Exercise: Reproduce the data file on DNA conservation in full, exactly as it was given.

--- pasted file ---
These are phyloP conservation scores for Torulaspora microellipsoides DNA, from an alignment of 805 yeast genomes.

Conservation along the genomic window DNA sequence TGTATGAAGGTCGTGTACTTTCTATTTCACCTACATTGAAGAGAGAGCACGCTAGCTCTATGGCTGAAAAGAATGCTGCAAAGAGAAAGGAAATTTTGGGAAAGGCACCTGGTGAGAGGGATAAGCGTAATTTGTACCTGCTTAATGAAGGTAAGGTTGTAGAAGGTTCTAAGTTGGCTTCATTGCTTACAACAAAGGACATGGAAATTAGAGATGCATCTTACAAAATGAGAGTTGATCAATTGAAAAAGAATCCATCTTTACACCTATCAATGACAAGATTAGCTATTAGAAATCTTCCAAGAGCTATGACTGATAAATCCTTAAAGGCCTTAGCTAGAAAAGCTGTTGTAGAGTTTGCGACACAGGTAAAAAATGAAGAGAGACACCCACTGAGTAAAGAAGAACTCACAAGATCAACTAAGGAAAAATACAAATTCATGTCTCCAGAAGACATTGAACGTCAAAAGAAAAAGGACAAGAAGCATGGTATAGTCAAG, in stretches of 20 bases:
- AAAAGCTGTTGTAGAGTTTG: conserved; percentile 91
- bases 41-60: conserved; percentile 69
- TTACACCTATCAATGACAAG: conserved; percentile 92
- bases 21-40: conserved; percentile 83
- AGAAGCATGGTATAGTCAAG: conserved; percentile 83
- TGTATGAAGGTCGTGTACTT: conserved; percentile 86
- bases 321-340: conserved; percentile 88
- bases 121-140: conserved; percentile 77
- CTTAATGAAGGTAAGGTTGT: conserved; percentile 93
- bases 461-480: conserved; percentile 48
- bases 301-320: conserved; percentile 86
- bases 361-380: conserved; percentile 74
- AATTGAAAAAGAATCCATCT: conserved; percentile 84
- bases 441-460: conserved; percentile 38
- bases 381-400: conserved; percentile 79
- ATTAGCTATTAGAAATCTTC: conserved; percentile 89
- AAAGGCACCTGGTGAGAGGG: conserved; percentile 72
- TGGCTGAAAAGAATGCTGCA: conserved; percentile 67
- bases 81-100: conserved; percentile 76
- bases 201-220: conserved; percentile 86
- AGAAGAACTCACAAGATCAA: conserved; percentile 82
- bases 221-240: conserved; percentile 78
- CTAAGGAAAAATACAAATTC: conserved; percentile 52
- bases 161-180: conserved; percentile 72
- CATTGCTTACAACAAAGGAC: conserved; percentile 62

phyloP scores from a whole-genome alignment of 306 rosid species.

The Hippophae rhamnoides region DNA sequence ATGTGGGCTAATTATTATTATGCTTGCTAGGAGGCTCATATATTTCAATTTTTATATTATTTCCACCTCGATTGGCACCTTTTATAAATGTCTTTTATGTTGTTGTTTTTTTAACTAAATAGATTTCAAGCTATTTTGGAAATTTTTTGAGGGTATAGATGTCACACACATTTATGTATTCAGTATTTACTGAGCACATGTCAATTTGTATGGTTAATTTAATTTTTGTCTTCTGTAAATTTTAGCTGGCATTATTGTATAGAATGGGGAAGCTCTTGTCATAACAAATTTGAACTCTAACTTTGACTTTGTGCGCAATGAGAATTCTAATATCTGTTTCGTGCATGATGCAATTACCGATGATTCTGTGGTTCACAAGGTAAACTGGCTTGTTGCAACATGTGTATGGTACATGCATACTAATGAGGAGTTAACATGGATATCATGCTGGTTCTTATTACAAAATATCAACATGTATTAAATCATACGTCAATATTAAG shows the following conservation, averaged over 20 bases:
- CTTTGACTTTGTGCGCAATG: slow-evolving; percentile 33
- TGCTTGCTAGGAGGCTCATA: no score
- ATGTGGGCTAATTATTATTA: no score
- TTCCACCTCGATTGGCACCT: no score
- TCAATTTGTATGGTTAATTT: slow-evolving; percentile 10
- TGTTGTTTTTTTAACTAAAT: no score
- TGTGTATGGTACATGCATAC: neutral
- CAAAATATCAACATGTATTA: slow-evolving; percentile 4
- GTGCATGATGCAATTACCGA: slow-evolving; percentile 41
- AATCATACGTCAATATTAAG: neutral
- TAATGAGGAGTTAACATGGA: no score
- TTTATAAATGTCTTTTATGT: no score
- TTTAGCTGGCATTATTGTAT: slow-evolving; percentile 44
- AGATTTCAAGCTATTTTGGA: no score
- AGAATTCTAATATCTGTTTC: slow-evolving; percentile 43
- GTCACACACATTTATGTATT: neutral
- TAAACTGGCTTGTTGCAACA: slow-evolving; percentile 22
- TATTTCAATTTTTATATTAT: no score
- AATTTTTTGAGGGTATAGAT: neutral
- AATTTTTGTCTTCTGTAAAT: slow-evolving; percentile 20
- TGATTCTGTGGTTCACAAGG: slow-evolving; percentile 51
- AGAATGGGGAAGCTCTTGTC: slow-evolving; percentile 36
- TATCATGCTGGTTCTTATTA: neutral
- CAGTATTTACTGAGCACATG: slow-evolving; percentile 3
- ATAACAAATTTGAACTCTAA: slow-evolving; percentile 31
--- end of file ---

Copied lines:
These are phyloP conservation scores for Torulaspora microellipsoides DNA, from an alignment of 805 yeast genomes.

Conservation along the genomic window DNA sequence TGTATGAAGGTCGTGTACTTTCTATTTCACCTACATTGAAGAGAGAGCACGCTAGCTCTATGGCTGAAAAGAATGCTGCAAAGAGAAAGGAAATTTTGGGAAAGGCACCTGGTGAGAGGGATAAGCGTAATTTGTACCTGCTTAATGAAGGTAAGGTTGTAGAAGGTTCTAAGTTGGCTTCATTGCTTACAACAAAGGACATGGAAATTAGAGATGCATCTTACAAAATGAGAGTTGATCAATTGAAAAAGAATCCATCTTTACACCTATCAATGACAAGATTAGCTATTAGAAATCTTCCAAGAGCTATGACTGATAAATCCTTAAAGGCCTTAGCTAGAAAAGCTGTTGTAGAGTTTGCGACACAGGTAAAAAATGAAGAGAGACACCCACTGAGTAAAGAAGAACTCACAAGATCAACTAAGGAAAAATACAAATTCATGTCTCCAGAAGACATTGAACGTCAAAAGAAAAAGGACAAGAAGCATGGTATAGTCAAG, in stretches of 20 bases:
- AAAAGCTGTTGTAGAGTTTG: conserved; percentile 91
- bases 41-60: conserved; percentile 69
- TTACACCTATCAATGACAAG: conserved; percentile 92
- bases 21-40: conserved; percentile 83
- AGAAGCATGGTATAGTCAAG: conserved; percentile 83
- TGTATGAAGGTCGTGTACTT: conserved; percentile 86
- bases 321-340: conserved; percentile 88
- bases 121-140: conserved; percentile 77
- CTTAATGAAGGTAAGGTTGT: conserved; percentile 93
- bases 461-480: conserved; percentile 48
- bases 301-320: conserved; percentile 86
- bases 361-380: conserved; percentile 74
- AATTGAAAAAGAATCCATCT: conserved; percentile 84
- bases 441-460: conserved; percentile 38
- bases 381-400: conserved; percentile 79
- ATTAGCTATTAGAAATCTTC: conserved; percentile 89
- AAAGGCACCTGGTGAGAGGG: conserved; percentile 72
- TGGCTGAAAAGAATGCTGCA: conserved; percentile 67
- bases 81-100: conserved; percentile 76
- bases 201-220: conserved; percentile 86
- AGAAGAACTCACAAGATCAA: conserved; percentile 82
- bases 221-240: conserved; percentile 78
- CTAAGGAAAAATACAAATTC: conserved; percentile 52
- bases 161-180: conserved; percentile 72
- CATTGCTTACAACAAAGGAC: conserved; percentile 62

phyloP scores from a whole-genome alignment of 306 rosid species.

The Hippophae rhamnoides region DNA sequence ATGTGGGCTAATTATTATTATGCTTGCTAGGAGGCTCATATATTTCAATTTTTATATTATTTCCACCTCGATTGGCACCTTTTATAAATGTCTTTTATGTTGTTGTTTTTTTAACTAAATAGATTTCAAGCTATTTTGGAAATTTTTTGAGGGTATAGATGTCACACACATTTATGTATTCAGTATTTACTGAGCACATGTCAATTTGTATGGTTAATTTAATTTTTGTCTTCTGTAAATTTTAGCTGGCATTATTGTATAGAATGGGGAAGCTCTTGTCATAACAAATTTGAACTCTAACTTTGACTTTGTGCGCAATGAGAATTCTAATATCTGTTTCGTGCATGATGCAATTACCGATGATTCTGTGGTTCACAAGGTAAACTGGCTTGTTGCAACATGTGTATGGTACATGCATACTAATGAGGAGTTAACATGGATATCATGCTGGTTCTTATTACAAAATATCAACATGTATTAAATCATACGTCAATATTAAG shows the following conservation, averaged over 20 bases:
- CTTTGACTTTGTGCGCAATG: slow-evolving; percentile 33
- TGCTTGCTAGGAGGCTCATA: no score
- ATGTGGGCTAATTATTATTA: no score
- TTCCACCTCGATTGGCACCT: no score
- TCAATTTGTATGGTTAATTT: slow-evolving; percentile 10
- TGTTGTTTTTTTAACTAAAT: no score
- TGTGTATGGTACATGCATAC: neutral
- CAAAATATCAACATGTATTA: slow-evolving; percentile 4
- GTGCATGATGCAATTACCGA: slow-evolving; percentile 41
- AATCATACGTCAATATTAAG: neutral
- TAATGAGGAGTTAACATGGA: no score
- TTTATAAATGTCTTTTATGT: no score
- TTTAGCTGGCATTATTGTAT: slow-evolving; percentile 44
- AGATTTCAAGCTATTTTGGA: no score
- AGAATTCTAATATCTGTTTC: slow-evolving; percentile 43
- GTCACACACATTTATGTATT: neutral
- TAAACTGGCTTGTTGCAACA: slow-evolving; percentile 22
- TATTTCAATTTTTATATTAT: no score
- AATTTTTTGAGGGTATAGAT: neutral
- AATTTTTGTCTTCTGTAAAT: slow-evolving; percentile 20
- TGATTCTGTGGTTCACAAGG: slow-evolving; percentile 51
- AGAATGGGGAAGCTCTTGTC: slow-evolving; percentile 36
- TATCATGCTGGTTCTTATTA: neutral
- CAGTATTTACTGAGCACATG: slow-evolving; percentile 3
- ATAACAAATTTGAACTCTAA: slow-evolving; percentile 31